• The size of the post navigation marks on the Shannon has been increased, again allowing for easier reading.
  • There is now an overview of the Barrow Navigation.
  • The Royal and Grand canals are now included with many roads around the areas. Depths have not been included on the canals since the depth is pretty constant throughout. These should be used for positional awareness at present but we do intend to grow the data significantly, as we get more information from the surveyors.
  • For Locus and Galileo users there are some new “Experimental” areas of Lough Neagh, the River Bann and the Newry Ship canal. These charts are being used extensively by the surveyors in these areas. They also include the new mooring buoys being deployed by Waterways Ireland in Upper Lough Erne. Many thanks to Peter Maxwell, Robert Navan and Mike Kingston who have continued to explore these areas right through the winter months.
  • There have been many other minor cosmetic changes, tweaks and corrections.

The CSIG would like to thank all beta testers who provided feedback and enabled these updates.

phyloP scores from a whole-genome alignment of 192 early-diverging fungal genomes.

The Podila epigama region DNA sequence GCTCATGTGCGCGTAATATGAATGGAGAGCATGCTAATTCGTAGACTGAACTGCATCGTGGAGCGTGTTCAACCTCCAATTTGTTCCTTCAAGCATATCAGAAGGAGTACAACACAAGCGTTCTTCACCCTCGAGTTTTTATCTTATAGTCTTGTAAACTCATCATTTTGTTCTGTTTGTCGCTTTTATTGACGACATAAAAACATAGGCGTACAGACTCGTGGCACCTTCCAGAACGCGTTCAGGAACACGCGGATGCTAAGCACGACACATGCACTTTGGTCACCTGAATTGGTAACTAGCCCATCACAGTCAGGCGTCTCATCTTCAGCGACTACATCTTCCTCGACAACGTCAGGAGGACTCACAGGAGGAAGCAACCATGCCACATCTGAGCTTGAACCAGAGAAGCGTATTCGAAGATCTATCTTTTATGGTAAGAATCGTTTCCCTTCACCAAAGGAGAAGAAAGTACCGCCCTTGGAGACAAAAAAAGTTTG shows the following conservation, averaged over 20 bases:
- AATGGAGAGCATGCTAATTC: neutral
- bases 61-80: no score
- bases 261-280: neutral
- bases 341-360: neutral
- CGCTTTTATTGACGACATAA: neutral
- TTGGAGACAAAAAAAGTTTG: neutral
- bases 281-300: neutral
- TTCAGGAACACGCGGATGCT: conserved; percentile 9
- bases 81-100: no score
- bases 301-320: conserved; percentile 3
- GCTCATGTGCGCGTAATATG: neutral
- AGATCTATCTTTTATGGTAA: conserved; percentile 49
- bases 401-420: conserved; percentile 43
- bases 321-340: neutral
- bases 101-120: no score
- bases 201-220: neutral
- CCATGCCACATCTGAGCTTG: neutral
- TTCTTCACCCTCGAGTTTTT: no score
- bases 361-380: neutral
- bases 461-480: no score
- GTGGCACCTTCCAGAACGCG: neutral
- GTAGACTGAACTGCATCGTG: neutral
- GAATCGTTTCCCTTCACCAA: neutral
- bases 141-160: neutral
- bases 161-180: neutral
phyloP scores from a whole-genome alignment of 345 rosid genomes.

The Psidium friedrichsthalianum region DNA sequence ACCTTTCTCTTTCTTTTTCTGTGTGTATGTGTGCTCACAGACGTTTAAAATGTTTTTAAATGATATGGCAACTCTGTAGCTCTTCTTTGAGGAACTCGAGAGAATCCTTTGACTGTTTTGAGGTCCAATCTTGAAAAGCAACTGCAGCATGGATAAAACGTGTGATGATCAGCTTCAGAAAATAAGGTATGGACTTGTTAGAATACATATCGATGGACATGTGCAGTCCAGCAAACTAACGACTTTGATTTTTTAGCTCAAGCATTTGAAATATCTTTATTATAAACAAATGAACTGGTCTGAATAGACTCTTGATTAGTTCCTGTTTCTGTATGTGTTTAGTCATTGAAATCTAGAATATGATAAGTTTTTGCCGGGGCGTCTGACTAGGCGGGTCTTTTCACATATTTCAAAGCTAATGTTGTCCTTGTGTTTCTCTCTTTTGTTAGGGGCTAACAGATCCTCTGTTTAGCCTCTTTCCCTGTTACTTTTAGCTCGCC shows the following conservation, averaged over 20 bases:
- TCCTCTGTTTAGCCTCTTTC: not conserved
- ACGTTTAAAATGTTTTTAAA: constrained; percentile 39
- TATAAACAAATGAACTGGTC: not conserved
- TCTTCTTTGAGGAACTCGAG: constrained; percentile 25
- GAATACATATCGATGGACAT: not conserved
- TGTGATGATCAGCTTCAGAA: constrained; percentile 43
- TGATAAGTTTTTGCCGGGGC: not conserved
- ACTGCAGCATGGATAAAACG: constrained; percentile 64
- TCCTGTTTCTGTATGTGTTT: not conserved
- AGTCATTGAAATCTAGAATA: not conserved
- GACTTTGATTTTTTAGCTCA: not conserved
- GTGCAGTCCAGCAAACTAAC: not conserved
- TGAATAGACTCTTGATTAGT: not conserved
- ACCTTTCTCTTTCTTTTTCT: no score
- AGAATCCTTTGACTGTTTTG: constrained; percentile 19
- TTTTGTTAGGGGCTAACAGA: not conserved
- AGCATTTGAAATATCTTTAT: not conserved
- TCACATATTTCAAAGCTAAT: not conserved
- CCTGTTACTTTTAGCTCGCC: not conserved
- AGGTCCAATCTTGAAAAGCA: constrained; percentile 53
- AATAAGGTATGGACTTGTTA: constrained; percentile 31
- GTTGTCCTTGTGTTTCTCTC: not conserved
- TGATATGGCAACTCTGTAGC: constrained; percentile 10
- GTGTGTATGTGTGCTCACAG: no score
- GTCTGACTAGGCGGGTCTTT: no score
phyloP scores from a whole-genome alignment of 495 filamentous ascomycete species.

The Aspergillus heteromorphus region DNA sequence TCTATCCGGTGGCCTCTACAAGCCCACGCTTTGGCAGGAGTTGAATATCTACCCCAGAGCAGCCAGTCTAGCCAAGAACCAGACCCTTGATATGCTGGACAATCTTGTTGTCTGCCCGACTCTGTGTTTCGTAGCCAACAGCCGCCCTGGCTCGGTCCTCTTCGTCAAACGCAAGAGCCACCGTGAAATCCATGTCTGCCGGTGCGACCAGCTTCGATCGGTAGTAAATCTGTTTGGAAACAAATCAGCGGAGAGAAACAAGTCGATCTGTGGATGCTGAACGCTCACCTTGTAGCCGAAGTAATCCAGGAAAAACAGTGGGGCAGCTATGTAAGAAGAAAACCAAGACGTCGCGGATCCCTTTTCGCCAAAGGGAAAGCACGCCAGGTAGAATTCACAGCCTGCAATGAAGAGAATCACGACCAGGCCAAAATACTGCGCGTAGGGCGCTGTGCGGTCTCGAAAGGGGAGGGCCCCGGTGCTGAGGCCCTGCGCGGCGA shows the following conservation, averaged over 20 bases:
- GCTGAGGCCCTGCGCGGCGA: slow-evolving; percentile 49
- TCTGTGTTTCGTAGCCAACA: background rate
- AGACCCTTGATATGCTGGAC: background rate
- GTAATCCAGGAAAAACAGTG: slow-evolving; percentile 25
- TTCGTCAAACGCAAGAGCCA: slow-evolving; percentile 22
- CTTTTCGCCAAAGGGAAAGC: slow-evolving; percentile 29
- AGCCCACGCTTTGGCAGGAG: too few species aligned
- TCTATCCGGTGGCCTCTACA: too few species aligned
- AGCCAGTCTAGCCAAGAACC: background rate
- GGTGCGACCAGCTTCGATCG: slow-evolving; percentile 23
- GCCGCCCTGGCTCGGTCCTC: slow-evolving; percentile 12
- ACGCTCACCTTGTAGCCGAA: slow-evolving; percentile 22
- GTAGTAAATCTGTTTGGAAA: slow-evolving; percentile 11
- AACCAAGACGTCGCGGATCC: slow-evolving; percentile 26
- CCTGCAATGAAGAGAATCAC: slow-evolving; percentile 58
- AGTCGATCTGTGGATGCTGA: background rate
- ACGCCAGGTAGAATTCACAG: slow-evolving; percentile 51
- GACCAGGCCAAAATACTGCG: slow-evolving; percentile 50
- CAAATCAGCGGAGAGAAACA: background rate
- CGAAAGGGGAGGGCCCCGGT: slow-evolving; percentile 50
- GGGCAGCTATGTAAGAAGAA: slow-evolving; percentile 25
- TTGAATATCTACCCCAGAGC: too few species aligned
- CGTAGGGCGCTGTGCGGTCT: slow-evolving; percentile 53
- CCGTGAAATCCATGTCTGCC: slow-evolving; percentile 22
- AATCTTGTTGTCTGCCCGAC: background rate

The CSIG is delighted to have been nominated this year for the IWAI Endeavour award, which is presented at the AGM, this year held in Tullamore. A second nomination was specifically for the CSIG lead mapper Brian Willson for all the work he has done for the group. His dedication, comfortable manner and excellent skills have resulted in him being the de facto technical lead in the group. Words do not go far enough to say just how important Brian is to the CSIG. I know I speak for everyone who has worked with him, when I say Thank you Brian.

Although the CSIG did not win the award, we are absolutely delighted that it went to Noel Griffin who initiated the whole charting process within the IWAI, and without him, there would not be a CSIG. Congratulations Noel, and many thanks for the advice and guidance you have given the CSIG over the years.


Once again, many thanks to all CSIG members, who have contributed in many different skills areas to this latest release. These charts are now something very special, and with them, we continue to explore new areas for navigation that were otherwise unsafe to explore. The CSIG welcomes new surveyors coming on stream this year and if you would like to become a beta tester or indeed a surveyor or mapper, please contact me in the first instance, Les Saunders at barge41m@yahoo.co.uk and I will put you in contact with the right people in the group.

Safe boating and let us hope we can get into the shorts this summer!

© Les Saunders 2016